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Be in earnest.

your happiness, determine, deliberately and understandingly, whether you will adopt it or not. Do not leave it to be decided by chance, or by your own accidental feelings of energy or of indolence, what course you will take in reference to a subject so momentous as the question of religious duty. I fear, however, that notwithstanding all that I can say, very many, even among the most thoughtful of my readers, will close this book without deriving from it any permanent good, either in their conduct or their hearts. It will have only produced a few good intentions, which will never be carried into effect, or arouse them to momentary effort, which will soon yield again to indolence and languor.

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There is no impression that I more strongly desire to produce in these few remaining pages, than that you should be in earnest, in deep and persevering earnest, in your efforts after holiness and salvation. If you are interested enough in religion to give up the pleasures of sin, you lose all enjoyment unless you grasp the happiness of piety. There are, at the present day, great numbers in whose hearts religious principle has taken so strong a hold as to awaken conscience and to destroy their peace, if they continue to sin; but they do not give themselves up with all their hearts to the service of the Savior. They feel, consequently, that they have lost the world; they can not be satisfied with its pleasures, and they are unhappy, and feel that they are out of place when in the company of its votaries. But though they have thrown themselves out of one home, they do not, in earnest, provide themselves with another. They do not give all the heart to God. No life is more delightful than one spent in intimate communion with our Father above, and in earnest and devoted efforts to please him by promoting human happiness; and none is perhaps more unhappy, and prepares more effectually for a melancholy dying hour, than to spend our days with the path of duty plain before us, and conscience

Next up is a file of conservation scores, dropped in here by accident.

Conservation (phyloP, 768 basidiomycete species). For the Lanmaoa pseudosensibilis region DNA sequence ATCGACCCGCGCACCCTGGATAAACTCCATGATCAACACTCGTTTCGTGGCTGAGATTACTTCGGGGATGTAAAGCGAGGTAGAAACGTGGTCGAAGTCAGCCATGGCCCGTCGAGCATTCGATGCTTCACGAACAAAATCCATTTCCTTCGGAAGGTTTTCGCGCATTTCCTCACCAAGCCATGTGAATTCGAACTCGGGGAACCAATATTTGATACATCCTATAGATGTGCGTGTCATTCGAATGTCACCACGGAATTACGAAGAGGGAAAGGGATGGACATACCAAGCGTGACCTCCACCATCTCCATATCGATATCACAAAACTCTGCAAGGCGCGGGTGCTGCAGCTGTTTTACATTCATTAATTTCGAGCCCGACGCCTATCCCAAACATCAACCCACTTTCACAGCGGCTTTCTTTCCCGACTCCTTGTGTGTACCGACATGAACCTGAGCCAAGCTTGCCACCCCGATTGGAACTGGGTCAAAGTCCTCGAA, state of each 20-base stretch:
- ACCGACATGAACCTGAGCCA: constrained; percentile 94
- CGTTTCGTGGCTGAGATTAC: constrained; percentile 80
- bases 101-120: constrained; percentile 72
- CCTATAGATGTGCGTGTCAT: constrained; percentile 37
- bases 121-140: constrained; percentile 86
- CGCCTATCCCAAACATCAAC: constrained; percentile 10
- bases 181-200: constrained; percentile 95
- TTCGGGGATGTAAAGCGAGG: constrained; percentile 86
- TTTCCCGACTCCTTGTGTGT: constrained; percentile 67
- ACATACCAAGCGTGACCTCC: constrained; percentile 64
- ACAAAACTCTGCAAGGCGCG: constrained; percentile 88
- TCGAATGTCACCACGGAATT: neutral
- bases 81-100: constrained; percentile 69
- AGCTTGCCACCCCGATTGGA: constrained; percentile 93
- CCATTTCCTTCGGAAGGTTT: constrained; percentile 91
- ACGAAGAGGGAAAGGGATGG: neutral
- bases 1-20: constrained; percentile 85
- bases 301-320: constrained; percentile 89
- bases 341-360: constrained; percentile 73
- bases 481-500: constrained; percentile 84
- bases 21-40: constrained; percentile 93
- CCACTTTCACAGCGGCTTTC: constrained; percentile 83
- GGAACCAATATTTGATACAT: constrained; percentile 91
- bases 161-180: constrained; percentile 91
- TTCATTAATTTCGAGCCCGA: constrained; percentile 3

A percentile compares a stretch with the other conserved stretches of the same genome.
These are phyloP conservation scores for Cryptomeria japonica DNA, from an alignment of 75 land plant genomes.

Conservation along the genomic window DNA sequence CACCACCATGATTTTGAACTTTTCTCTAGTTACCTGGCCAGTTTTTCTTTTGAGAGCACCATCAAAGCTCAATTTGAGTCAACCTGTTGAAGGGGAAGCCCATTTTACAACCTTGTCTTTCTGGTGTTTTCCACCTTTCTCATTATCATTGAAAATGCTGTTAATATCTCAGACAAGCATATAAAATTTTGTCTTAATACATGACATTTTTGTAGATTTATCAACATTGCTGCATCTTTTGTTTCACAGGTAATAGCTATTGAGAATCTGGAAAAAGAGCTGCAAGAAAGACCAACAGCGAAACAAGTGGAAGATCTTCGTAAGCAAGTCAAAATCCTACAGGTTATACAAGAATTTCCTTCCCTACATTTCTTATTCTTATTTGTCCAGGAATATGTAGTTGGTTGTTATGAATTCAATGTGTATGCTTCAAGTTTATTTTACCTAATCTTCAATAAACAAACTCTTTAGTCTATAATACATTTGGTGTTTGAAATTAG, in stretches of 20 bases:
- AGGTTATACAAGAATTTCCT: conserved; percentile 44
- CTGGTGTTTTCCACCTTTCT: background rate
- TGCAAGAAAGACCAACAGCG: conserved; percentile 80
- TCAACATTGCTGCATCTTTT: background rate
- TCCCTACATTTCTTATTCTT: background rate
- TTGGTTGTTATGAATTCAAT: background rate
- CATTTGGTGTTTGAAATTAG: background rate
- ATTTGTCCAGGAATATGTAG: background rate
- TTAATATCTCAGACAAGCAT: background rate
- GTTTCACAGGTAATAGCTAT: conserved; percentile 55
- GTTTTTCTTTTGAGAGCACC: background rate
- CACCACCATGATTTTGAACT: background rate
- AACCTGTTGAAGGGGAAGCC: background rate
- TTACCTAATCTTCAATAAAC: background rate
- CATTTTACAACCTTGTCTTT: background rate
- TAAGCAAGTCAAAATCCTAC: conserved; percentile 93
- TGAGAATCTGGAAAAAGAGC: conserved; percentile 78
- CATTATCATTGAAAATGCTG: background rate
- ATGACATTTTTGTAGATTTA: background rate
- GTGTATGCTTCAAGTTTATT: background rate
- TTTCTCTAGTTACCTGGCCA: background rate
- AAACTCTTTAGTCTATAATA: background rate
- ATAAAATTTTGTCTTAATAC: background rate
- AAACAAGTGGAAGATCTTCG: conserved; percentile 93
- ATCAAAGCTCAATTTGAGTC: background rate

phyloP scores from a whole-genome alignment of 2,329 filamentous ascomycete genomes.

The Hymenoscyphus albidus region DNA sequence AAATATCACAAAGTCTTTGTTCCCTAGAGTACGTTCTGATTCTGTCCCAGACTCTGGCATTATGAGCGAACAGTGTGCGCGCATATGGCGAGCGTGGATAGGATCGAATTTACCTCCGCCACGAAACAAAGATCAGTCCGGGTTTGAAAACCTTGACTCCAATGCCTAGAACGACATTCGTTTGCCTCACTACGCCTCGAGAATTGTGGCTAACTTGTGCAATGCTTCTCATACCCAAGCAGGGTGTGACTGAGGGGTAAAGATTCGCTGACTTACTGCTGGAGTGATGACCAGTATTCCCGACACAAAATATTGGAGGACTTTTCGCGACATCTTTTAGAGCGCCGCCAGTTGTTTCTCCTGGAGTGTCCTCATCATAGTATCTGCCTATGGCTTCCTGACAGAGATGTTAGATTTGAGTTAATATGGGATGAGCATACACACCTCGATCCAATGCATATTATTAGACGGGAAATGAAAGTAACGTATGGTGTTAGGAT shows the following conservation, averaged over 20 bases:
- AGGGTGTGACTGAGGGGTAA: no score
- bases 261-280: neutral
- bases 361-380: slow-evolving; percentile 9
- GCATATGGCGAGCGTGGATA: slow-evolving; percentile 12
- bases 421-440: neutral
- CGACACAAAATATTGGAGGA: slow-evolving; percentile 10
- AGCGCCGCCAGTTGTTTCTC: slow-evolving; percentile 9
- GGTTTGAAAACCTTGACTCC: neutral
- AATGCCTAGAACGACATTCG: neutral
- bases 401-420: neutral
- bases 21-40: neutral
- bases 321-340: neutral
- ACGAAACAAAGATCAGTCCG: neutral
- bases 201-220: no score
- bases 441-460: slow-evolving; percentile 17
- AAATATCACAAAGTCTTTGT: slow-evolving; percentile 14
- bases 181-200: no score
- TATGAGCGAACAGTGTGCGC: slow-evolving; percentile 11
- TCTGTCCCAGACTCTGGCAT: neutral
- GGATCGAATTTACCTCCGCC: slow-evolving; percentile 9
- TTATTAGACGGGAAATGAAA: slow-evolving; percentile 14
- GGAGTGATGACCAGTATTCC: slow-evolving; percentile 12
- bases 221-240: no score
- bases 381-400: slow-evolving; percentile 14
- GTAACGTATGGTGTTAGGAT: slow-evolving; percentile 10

A great proportion of life gone.

urging us to walk in it, while we hang back, and walk with a slow and hesitating step, and look away wistfully at the fruits which we dare not taste. Do not take such a course as this. When you abandon the world, abandon it entirely; and when you choose God and religion for your portion, do it with all your heart. Outrun conscience in the path of duty, instead of waiting to have your lagging steps quickened by

her scourge.

Once more. Much less of life is left to you than you generally suppose. Perhaps the general age of the readers of this book will be between fifteen and twenty, and fifteen or twenty years is probably, upon an average, half of life. I call you young, because you are young in reference to the active business of this world. You have just reached the full development of your powers, and have consequently but just begun the actual work of life. The long years that are past have been spent in preparation. Hence you are called young-you are said to be just beginning life, understanding, by life, the pursuits and the business of maturity. But life, if you understand by it the season of preparation for eternity, is more than half gone;-life, so far as it presents opportunities and facilities for penitence and pardon-so far as it bears on the formation of character, and is to be considered as a period of probation-is unquestionably more than half gone to those who are between fifteen and twenty. In a vast number of cases, it is more than half gone, even in duration, at that time; and if we consider the thousand influences which crowd around the years of childhood and youth, winning to piety, and making a surrender to Jehovah easy and pleasant then, and on the other hand look forward beyond the years of maturity, and see these influences losing all their power, and the heart becoming harder and harder under the deadening effects of continuance in sin, we shall not doubt a moment that the years of immaturity make a far

Closing address to parents.

more important part of our time of probation than all those that follow.

You do right, then, when you are thinking of your business or your profession, to consider life as but begun; but when you look upon the great work of preparation for another world, you might more properly consider it as nearly ended. Almost all moral changes of character are usually effected before the period at which you have arrived, and soon all that will probably remain to you on earth will be to exemplify, for a few years, the character which in early life you formed. If, therefore, you would do any thing in your own heart for the cause of truth and duty, you must do it in earnest, and must do it now.